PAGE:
Calabrese spoke to Fiorino about the matter the same day. Calabrese said Fiorino “confirmed… that he had made the solicitations described by the manager’s representative. Mr. Fiorino said he believed them proper because they were made ‘for the betterment of the trustees.’ While Mr. Fiorino said he was generally aware that the San Bernardino County Employees Retirement Association had a policy covering solicitations, he was unaware of its specific prohibitions. Prior to making the solicitations himself, Mr. Fiorino had requested that the San Bernardino County Employees Retirement Association’s CEO, Gary Amelio, solicit tickets from another manager who had previously offered one ticket. Mr. Amelio had refused, explaining that such solicitations would be inappropriate.” Calabrese said that Fiorino did “not confer with him before making the solicitations.”
Calabrese further noted, “The San Bernardino County Employees Retirement Association’s Solicitation Policy, General Policy No. 016, provides in pertinent part: ‘If a San Bernardino County Employees Retirement Association official has been informed that the San Bernardino County Employees Retirement Association does business or may reasonably be expected to do business with an entity, the San Bernardino County Employees Retirement Association official shall not communicate with that entity or any officer, agent, or employee thereof, to discuss, propose, solicit, arrange, or cooperate in the proposal or arrangement of any transaction, payment, donation, or solicitation other than those arising from the San Bernardino County Employees Retirement Association official’s duties on behalf of the San Bernardino County Employees Retirement Association, and relating to San Bernardino County Employees Retirement Association’s business or prospective business with the person or entity.’” Calabrese went on to state that “When a San Bernardino County Employees Retirement Association official ‘becomes aware that a violation of [the] policy may have occurred,’ the facts must be reported to the CEO and/or chief counsel, who must inform the board chair. In this case, because the board chair was the trustee in question, the vice-chair was also informed. The policy further provides: ‘In the event that a trustee knowingly violates this policy, the board shall consider, at the next available regular board meeting after such facts become known, such corrective action as may be authorized by law and by the San Bernardino County Employees Retirement Association’s by-laws and policies.”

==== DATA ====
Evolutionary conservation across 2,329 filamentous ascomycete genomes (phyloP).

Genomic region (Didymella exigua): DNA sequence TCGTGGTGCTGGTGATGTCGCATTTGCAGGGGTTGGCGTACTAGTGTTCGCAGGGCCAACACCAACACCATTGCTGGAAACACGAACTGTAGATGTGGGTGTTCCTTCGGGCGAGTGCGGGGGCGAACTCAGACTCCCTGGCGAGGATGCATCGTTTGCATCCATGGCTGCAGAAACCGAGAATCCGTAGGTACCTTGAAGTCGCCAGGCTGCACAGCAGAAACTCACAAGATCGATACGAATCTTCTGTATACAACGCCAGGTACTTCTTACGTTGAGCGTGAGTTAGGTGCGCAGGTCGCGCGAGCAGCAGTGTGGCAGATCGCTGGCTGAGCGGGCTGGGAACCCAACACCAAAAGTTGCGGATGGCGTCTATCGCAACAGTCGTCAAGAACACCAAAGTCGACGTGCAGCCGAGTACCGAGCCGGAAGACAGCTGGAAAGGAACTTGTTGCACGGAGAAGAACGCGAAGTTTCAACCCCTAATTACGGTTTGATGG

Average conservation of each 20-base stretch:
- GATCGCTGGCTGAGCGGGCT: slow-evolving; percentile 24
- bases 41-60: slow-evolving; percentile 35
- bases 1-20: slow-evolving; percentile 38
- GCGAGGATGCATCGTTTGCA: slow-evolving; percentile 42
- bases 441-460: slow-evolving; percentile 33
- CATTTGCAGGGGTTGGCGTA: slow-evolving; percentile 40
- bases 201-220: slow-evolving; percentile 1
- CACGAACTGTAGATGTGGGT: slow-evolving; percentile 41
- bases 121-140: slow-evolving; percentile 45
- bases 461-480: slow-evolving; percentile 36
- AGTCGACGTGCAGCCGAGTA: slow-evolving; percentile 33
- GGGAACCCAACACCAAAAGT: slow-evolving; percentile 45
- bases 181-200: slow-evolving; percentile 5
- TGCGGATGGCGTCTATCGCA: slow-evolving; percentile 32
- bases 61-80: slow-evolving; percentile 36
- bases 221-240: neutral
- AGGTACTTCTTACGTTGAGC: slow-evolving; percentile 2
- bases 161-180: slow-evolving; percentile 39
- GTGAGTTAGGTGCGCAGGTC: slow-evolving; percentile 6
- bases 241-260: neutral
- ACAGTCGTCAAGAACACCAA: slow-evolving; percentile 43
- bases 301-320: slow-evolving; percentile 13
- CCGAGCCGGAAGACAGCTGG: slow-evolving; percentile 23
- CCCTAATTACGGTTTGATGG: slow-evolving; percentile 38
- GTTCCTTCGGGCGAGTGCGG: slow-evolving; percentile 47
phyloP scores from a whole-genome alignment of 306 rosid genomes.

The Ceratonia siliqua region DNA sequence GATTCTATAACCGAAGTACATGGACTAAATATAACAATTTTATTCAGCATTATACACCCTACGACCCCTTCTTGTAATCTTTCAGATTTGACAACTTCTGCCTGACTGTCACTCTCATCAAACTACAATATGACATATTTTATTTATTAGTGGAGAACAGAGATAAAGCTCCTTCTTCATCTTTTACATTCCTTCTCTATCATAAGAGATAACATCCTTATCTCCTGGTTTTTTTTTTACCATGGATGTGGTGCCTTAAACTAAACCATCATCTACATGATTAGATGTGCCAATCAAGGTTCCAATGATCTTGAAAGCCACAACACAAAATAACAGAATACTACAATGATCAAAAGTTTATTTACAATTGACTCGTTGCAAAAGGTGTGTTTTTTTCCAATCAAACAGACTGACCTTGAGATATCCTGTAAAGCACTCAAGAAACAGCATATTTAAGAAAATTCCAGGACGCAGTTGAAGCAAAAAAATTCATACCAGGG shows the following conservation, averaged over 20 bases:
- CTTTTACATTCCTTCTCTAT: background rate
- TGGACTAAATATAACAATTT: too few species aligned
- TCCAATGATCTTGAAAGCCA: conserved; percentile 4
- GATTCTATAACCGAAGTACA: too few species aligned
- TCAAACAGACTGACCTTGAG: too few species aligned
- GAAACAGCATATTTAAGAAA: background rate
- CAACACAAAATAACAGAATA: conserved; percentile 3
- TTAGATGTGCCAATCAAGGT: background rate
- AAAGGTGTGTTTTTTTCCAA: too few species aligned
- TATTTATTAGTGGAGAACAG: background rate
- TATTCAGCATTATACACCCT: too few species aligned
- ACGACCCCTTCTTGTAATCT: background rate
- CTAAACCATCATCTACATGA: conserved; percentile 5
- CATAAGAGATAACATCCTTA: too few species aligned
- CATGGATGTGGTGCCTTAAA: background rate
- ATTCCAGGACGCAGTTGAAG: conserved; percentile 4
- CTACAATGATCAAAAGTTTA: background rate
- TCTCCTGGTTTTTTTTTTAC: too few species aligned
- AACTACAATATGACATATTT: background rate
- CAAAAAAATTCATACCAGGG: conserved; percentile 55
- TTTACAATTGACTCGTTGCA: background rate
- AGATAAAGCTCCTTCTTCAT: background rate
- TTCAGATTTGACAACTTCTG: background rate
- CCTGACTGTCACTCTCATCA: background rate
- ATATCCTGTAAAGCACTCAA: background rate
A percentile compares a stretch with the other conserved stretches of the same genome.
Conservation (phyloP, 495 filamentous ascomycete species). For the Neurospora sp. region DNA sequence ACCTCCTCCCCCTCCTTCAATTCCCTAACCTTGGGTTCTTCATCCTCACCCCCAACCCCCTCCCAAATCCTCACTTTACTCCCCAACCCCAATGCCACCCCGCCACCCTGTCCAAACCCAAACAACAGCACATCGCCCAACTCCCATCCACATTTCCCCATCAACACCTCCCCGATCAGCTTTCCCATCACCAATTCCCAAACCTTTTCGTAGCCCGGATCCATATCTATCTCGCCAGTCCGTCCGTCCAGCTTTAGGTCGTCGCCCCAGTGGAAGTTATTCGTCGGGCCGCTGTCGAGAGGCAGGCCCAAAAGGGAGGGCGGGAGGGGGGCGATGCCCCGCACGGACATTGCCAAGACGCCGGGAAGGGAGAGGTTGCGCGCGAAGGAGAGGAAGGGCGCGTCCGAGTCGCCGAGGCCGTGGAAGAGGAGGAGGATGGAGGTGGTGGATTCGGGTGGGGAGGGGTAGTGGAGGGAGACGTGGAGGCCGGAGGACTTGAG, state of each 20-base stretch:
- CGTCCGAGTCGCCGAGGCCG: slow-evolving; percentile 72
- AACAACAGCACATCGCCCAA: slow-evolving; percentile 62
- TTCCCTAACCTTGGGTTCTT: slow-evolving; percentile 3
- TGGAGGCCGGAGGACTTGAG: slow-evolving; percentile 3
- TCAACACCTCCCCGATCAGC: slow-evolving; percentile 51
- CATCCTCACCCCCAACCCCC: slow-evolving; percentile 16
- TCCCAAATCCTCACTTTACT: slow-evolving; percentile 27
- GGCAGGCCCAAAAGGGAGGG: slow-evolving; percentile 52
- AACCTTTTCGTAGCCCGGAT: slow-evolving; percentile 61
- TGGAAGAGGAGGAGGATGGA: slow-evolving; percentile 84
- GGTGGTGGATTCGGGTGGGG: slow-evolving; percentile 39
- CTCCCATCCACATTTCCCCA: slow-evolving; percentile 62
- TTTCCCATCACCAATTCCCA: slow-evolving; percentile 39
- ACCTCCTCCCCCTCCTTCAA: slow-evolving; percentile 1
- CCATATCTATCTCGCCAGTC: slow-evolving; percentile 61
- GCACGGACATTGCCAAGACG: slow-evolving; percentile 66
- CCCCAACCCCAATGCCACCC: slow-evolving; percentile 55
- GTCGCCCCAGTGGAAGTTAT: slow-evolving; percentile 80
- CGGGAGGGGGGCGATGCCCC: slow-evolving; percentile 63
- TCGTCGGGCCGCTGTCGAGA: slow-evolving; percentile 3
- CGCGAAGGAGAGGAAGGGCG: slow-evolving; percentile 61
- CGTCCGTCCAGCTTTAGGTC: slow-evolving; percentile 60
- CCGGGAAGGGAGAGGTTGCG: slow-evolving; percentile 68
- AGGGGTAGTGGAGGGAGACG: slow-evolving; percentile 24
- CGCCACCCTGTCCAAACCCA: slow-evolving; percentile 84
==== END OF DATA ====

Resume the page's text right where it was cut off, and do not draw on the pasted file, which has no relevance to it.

Calabrese stated that “Based on the facts above, which are generally undisputed,” he had “reached the conclusion that a knowing violation of General Policy No. 016 by a trustee may have occurred, because Mr. Fiorino knew that the San Bernardino County Employees Retirement Association does business with the manager, that he was soliciting a ‘donation’ from the manager in the form of valuable tickets to the conference, and that this solicitation did not relate to the San Bernardino County Employees Retirement Association’s business or prospective business with the manager.” Because he had “become aware of facts indicating that a violation ‘may have’ occurred,” Calabrese said he was “mandated to place these questions before the board. The final decision on whether the policy has been violated, however, is with the board, as is the decision, in the event of a violation, on whether to take any ‘corrective action.’ The board’s policy regarding governance principles states that, when the board concludes that a trustee has violated that policy (which incorporates by reference other board policies regarding ethical conduct), the board by way of corrective action ‘may vote to publicly censure that trustee and the censure will be recorded in the minutes of the board meeting. Censure can include trustee’s removal from position of authority and/or committee membership.’”
Calabrese noted that there is nothing in the association’s bylaws or written polices specifying what corrective actions should or potentially could be applied if the board concluded a violation had occurred. He said that he was “making no recommendation as to what corrective action, if any, may be appropriate, as this is a matter entirely within the board’s discretion.”